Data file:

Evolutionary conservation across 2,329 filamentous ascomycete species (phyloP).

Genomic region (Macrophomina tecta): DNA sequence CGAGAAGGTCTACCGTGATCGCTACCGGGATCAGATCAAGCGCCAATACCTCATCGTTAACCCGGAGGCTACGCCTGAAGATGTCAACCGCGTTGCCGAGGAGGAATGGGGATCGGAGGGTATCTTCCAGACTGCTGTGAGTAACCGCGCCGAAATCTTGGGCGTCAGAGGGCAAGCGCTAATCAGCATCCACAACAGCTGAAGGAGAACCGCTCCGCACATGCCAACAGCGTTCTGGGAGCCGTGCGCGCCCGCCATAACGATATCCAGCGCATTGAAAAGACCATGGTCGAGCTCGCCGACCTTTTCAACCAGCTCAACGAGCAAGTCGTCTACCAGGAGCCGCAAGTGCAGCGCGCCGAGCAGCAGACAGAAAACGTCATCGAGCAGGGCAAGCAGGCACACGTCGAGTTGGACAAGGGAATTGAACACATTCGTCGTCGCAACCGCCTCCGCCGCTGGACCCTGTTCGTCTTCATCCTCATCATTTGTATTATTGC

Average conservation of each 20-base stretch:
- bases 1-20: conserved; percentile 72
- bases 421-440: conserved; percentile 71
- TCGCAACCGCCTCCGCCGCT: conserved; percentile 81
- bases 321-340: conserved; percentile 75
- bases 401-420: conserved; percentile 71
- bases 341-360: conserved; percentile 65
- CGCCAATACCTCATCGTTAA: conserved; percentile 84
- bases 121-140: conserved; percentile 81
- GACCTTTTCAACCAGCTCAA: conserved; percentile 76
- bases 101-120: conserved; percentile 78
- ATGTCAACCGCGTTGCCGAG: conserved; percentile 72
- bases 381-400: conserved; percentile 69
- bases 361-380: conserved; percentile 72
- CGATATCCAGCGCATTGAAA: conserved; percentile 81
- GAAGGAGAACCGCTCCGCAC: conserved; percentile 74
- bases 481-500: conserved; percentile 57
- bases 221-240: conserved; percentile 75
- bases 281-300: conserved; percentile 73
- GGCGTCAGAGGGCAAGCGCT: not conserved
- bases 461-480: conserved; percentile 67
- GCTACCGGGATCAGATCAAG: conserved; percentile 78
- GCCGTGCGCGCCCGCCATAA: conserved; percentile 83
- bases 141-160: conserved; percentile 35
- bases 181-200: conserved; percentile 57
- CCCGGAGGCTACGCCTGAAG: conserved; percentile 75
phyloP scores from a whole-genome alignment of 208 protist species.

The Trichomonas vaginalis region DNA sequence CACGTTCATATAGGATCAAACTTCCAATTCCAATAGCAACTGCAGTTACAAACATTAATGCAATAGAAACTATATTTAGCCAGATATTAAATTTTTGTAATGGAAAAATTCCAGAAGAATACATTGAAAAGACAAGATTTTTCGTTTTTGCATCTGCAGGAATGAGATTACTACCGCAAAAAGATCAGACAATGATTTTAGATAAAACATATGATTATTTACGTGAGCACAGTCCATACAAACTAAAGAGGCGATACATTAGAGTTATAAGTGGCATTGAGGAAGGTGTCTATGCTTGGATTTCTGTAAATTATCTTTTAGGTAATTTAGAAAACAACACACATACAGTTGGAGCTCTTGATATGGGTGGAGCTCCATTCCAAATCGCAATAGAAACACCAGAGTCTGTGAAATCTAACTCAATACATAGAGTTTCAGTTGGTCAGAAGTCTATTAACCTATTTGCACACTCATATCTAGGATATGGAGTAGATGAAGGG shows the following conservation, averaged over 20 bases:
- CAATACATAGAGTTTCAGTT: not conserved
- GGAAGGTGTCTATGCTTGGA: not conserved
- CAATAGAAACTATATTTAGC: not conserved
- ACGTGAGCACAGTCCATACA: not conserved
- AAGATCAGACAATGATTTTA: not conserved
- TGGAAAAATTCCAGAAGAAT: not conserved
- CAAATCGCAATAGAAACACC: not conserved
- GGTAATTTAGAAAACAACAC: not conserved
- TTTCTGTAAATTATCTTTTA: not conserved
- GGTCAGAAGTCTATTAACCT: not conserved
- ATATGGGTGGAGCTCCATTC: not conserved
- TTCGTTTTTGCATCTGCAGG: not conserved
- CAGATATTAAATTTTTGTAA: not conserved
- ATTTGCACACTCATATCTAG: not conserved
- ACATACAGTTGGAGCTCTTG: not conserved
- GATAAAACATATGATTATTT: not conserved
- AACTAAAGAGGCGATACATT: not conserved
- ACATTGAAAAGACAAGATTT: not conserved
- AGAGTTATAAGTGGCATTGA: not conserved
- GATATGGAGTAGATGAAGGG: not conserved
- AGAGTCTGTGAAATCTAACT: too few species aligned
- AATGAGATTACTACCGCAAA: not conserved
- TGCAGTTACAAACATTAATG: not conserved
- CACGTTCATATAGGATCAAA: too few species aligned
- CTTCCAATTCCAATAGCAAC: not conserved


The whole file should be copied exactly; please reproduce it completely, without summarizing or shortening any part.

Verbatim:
Evolutionary conservation across 2,329 filamentous ascomycete species (phyloP).

Genomic region (Macrophomina tecta): DNA sequence CGAGAAGGTCTACCGTGATCGCTACCGGGATCAGATCAAGCGCCAATACCTCATCGTTAACCCGGAGGCTACGCCTGAAGATGTCAACCGCGTTGCCGAGGAGGAATGGGGATCGGAGGGTATCTTCCAGACTGCTGTGAGTAACCGCGCCGAAATCTTGGGCGTCAGAGGGCAAGCGCTAATCAGCATCCACAACAGCTGAAGGAGAACCGCTCCGCACATGCCAACAGCGTTCTGGGAGCCGTGCGCGCCCGCCATAACGATATCCAGCGCATTGAAAAGACCATGGTCGAGCTCGCCGACCTTTTCAACCAGCTCAACGAGCAAGTCGTCTACCAGGAGCCGCAAGTGCAGCGCGCCGAGCAGCAGACAGAAAACGTCATCGAGCAGGGCAAGCAGGCACACGTCGAGTTGGACAAGGGAATTGAACACATTCGTCGTCGCAACCGCCTCCGCCGCTGGACCCTGTTCGTCTTCATCCTCATCATTTGTATTATTGC

Average conservation of each 20-base stretch:
- bases 1-20: conserved; percentile 72
- bases 421-440: conserved; percentile 71
- TCGCAACCGCCTCCGCCGCT: conserved; percentile 81
- bases 321-340: conserved; percentile 75
- bases 401-420: conserved; percentile 71
- bases 341-360: conserved; percentile 65
- CGCCAATACCTCATCGTTAA: conserved; percentile 84
- bases 121-140: conserved; percentile 81
- GACCTTTTCAACCAGCTCAA: conserved; percentile 76
- bases 101-120: conserved; percentile 78
- ATGTCAACCGCGTTGCCGAG: conserved; percentile 72
- bases 381-400: conserved; percentile 69
- bases 361-380: conserved; percentile 72
- CGATATCCAGCGCATTGAAA: conserved; percentile 81
- GAAGGAGAACCGCTCCGCAC: conserved; percentile 74
- bases 481-500: conserved; percentile 57
- bases 221-240: conserved; percentile 75
- bases 281-300: conserved; percentile 73
- GGCGTCAGAGGGCAAGCGCT: not conserved
- bases 461-480: conserved; percentile 67
- GCTACCGGGATCAGATCAAG: conserved; percentile 78
- GCCGTGCGCGCCCGCCATAA: conserved; percentile 83
- bases 141-160: conserved; percentile 35
- bases 181-200: conserved; percentile 57
- CCCGGAGGCTACGCCTGAAG: conserved; percentile 75
phyloP scores from a whole-genome alignment of 208 protist species.

The Trichomonas vaginalis region DNA sequence CACGTTCATATAGGATCAAACTTCCAATTCCAATAGCAACTGCAGTTACAAACATTAATGCAATAGAAACTATATTTAGCCAGATATTAAATTTTTGTAATGGAAAAATTCCAGAAGAATACATTGAAAAGACAAGATTTTTCGTTTTTGCATCTGCAGGAATGAGATTACTACCGCAAAAAGATCAGACAATGATTTTAGATAAAACATATGATTATTTACGTGAGCACAGTCCATACAAACTAAAGAGGCGATACATTAGAGTTATAAGTGGCATTGAGGAAGGTGTCTATGCTTGGATTTCTGTAAATTATCTTTTAGGTAATTTAGAAAACAACACACATACAGTTGGAGCTCTTGATATGGGTGGAGCTCCATTCCAAATCGCAATAGAAACACCAGAGTCTGTGAAATCTAACTCAATACATAGAGTTTCAGTTGGTCAGAAGTCTATTAACCTATTTGCACACTCATATCTAGGATATGGAGTAGATGAAGGG shows the following conservation, averaged over 20 bases:
- CAATACATAGAGTTTCAGTT: not conserved
- GGAAGGTGTCTATGCTTGGA: not conserved
- CAATAGAAACTATATTTAGC: not conserved
- ACGTGAGCACAGTCCATACA: not conserved
- AAGATCAGACAATGATTTTA: not conserved
- TGGAAAAATTCCAGAAGAAT: not conserved
- CAAATCGCAATAGAAACACC: not conserved
- GGTAATTTAGAAAACAACAC: not conserved
- TTTCTGTAAATTATCTTTTA: not conserved
- GGTCAGAAGTCTATTAACCT: not conserved
- ATATGGGTGGAGCTCCATTC: not conserved
- TTCGTTTTTGCATCTGCAGG: not conserved
- CAGATATTAAATTTTTGTAA: not conserved
- ATTTGCACACTCATATCTAG: not conserved
- ACATACAGTTGGAGCTCTTG: not conserved
- GATAAAACATATGATTATTT: not conserved
- AACTAAAGAGGCGATACATT: not conserved
- ACATTGAAAAGACAAGATTT: not conserved
- AGAGTTATAAGTGGCATTGA: not conserved
- GATATGGAGTAGATGAAGGG: not conserved
- AGAGTCTGTGAAATCTAACT: too few species aligned
- AATGAGATTACTACCGCAAA: not conserved
- TGCAGTTACAAACATTAATG: not conserved
- CACGTTCATATAGGATCAAA: too few species aligned
- CTTCCAATTCCAATAGCAAC: not conserved